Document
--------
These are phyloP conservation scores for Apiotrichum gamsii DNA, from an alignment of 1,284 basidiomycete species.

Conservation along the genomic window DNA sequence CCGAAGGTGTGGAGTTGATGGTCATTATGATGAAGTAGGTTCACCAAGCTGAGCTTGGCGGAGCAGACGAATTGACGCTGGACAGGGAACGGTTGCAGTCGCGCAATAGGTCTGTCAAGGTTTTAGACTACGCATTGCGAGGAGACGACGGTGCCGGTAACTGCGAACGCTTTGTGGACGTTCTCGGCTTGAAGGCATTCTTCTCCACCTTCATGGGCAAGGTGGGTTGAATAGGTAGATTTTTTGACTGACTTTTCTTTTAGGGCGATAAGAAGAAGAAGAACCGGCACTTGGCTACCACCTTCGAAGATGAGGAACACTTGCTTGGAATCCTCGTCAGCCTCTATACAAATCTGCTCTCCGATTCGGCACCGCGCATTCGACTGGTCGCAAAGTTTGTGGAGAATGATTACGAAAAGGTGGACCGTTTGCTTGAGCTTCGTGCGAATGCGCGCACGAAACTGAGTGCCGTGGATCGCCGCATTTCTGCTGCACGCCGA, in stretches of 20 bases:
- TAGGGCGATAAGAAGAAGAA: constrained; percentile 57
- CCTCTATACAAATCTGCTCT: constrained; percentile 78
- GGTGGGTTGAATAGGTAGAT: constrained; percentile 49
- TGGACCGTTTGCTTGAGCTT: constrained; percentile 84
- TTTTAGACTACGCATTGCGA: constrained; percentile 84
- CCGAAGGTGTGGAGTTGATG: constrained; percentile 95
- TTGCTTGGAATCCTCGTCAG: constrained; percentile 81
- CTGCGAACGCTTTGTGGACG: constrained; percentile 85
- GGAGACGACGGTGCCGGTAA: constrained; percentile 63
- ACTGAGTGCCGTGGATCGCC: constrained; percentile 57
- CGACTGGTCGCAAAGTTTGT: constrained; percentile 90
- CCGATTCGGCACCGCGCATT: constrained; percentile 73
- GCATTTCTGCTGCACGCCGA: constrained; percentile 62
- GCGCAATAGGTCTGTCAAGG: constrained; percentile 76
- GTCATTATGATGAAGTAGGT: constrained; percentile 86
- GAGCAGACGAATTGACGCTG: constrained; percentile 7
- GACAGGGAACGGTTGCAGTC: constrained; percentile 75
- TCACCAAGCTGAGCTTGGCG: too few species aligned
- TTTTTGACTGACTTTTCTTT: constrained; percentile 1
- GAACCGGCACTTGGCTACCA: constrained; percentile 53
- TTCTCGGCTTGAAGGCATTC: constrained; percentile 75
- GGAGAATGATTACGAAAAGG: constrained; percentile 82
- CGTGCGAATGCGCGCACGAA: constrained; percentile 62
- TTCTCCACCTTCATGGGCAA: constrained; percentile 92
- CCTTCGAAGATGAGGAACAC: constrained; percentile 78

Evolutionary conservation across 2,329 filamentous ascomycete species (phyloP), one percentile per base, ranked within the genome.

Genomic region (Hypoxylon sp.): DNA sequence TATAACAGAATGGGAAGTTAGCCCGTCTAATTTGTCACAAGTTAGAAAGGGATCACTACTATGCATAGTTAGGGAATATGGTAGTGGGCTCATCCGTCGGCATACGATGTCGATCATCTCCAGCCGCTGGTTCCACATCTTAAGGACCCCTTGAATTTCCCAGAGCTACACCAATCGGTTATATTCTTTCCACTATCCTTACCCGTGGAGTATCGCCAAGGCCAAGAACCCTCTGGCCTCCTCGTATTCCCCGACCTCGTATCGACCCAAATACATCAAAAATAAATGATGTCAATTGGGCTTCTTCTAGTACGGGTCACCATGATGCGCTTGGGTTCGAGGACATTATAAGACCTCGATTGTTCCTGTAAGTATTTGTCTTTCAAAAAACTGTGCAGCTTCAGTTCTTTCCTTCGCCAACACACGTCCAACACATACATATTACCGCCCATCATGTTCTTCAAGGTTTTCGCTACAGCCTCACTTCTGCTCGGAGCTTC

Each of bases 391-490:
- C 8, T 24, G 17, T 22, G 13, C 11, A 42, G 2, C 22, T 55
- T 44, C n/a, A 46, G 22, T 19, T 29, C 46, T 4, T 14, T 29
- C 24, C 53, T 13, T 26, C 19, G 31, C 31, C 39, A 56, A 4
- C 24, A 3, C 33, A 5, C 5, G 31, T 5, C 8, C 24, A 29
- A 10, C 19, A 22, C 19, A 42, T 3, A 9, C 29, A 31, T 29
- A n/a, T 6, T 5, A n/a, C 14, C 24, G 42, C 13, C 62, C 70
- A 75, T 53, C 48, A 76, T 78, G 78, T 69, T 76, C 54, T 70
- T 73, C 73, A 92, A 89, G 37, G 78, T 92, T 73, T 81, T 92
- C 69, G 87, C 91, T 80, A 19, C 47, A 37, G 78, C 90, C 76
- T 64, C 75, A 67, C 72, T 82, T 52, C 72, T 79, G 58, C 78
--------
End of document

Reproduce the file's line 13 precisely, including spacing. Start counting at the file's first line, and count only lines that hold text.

- CGACTGGTCGCAAAGTTTGT: constrained; percentile 90